Saturday, January 07, 2006

Reconstructing Iraq-- Oh Nevermind

Remember back in 2003, right after President Bush declared victory in Iraq, how the political controversy of the moment was whether all of the fantastic reconstruction that would be occurring would be paid for with U.S. grants or with loans? “Why not loans?” asked foolish optimists on both Right and Left, “since the Iraqis are going to be swimming in all that oil money.” In the end, we decided to provide $18 billion for reconstruction, that the Iraqis wouldn’t have to pay back. When we weren’t debating that important topic, we were discussing what other countries we would cut in on all that lucrative Iraqi business action—the French and Germans were definitely out; the coalition of the willing was in. But what about those who didn’t join the coalition, but didn’t oppose our invasion too strongly? For instance, should we cut the Canadians in for a piece?

Those were the days! Hard to imagine that at one time reconstruction was supposed to be fun and fun and profitable and a means of rewarding our friends and punishing our enemies. After this optimistic beginning, we started realizing that anything that got reconstructed would be blown up unless we provided security so roughly half of the reconstruction money was reprogrammed towards security. And, of course, the Coalition Provisional Authority just lost $8.8 billion—let it disappear down a dark hole.

Nonetheless, just a month ago, President Bush cited reconstruction of Iraq as a key element of strategy for victory in Iraq:


BUSH: And all three aspects of our strategy—security, democracy, and reconstruction—we have learned from our experiences and fixed what has not worked. We will continue to listen to honest criticism and make every change that will help us complete the mission.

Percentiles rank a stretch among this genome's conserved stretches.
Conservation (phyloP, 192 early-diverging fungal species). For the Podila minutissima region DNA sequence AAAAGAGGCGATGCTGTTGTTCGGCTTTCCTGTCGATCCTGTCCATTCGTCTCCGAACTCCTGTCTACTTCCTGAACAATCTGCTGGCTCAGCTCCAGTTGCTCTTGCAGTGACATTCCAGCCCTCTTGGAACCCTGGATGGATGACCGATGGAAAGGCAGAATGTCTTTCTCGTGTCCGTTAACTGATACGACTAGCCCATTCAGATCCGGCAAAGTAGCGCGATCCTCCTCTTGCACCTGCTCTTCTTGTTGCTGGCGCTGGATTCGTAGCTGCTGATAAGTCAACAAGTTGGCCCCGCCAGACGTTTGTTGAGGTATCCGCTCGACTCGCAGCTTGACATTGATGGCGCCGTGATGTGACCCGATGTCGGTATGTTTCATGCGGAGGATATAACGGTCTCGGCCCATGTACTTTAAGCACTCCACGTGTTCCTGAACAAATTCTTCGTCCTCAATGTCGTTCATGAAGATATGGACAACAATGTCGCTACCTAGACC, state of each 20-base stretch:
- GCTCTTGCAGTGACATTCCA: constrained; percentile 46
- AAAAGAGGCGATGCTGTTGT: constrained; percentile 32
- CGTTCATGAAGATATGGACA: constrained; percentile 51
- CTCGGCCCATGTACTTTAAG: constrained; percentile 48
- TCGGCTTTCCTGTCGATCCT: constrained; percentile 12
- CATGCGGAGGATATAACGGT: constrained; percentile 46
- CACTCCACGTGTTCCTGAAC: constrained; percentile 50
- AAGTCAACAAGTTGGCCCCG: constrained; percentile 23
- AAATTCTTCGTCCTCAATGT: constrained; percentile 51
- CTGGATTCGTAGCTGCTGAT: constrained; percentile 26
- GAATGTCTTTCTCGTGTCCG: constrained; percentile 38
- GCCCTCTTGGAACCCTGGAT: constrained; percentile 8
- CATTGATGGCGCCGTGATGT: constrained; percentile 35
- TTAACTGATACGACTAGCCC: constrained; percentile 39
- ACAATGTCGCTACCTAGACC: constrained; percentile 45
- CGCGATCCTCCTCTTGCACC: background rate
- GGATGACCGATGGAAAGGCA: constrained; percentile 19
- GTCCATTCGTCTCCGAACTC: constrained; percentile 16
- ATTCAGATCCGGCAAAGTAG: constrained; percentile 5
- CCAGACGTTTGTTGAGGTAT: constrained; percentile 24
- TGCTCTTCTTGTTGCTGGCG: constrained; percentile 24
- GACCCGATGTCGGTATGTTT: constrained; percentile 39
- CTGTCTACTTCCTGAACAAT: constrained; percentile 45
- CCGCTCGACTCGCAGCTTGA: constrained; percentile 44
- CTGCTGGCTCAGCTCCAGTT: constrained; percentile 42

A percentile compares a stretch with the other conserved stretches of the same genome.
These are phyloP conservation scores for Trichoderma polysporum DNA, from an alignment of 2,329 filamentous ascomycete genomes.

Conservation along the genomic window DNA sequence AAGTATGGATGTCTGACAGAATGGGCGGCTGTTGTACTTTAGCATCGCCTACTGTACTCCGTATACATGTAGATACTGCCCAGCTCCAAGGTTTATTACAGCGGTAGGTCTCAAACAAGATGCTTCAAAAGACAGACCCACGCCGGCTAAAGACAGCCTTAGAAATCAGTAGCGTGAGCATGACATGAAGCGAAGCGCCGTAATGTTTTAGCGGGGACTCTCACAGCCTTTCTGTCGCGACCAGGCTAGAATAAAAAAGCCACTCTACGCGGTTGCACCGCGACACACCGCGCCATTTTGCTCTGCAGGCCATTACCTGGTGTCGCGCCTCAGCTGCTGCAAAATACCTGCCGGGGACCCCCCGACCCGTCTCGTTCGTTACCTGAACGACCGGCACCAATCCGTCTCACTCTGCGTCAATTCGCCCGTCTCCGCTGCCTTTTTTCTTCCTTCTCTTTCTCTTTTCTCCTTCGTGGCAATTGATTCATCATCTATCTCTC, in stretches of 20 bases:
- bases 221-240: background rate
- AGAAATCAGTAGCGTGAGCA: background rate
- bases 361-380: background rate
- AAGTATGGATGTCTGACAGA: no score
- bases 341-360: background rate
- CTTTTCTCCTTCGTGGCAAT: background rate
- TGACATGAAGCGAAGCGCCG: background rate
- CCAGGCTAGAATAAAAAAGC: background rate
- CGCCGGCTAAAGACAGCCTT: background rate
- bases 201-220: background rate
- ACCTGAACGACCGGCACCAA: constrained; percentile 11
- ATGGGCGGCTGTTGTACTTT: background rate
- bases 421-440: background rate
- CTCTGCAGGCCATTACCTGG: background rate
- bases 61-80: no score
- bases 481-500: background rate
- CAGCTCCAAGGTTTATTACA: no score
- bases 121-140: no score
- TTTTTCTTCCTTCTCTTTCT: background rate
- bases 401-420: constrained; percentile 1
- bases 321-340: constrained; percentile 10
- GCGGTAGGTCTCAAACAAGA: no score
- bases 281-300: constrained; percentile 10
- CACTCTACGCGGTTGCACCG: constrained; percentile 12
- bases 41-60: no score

On Thursday, Keith Olberman pointed out when discussing President Bush’s meeting with former Secretaries of State and Defense to discuss Iraq (for five minutes) that Bush seems to have kicked away one leg of this tripod:

(BEGIN VIDEO CLIP)
GEORGE W. BUSH, PRESIDENT OF THE UNITED STATES: We take to heart the advice, we appreciate your experience, and we appreciate your taking time out of your day. We have a dual-track strategy for victory. On the one hand, we will work to have a political process that says to all Iraqis, The future belongs to you. And on the other hand, we‘ll continue to work on the security situation there.

The main thrust of our success will be when the Iraqis are able to take the fight to the enemy that wants to stop their democracy. And we‘re making darn good progress along those lines.
(END VIDEO CLIP)

OLBERMANN:
Contained therein, perhaps the only reason news to have come out of today‘s photo opportunity at the White House, the president‘s strategy for victory in Iraq mysteriously shrinking to only two elements, having been threefold just last month.


Back in 2004 pundits loved to our President call a man of constancy, principle, and follow-through. But when it comes to reconstruction of Iraq, as with so many issues, the closer we look the more it seems that this Presidency is best described as a short attention span Presidency—one that devotes constant attention to securing electoral advantage and to pleasing the Republican donor class, but when it comes to following through on policies and programs, it just can't be bothered.
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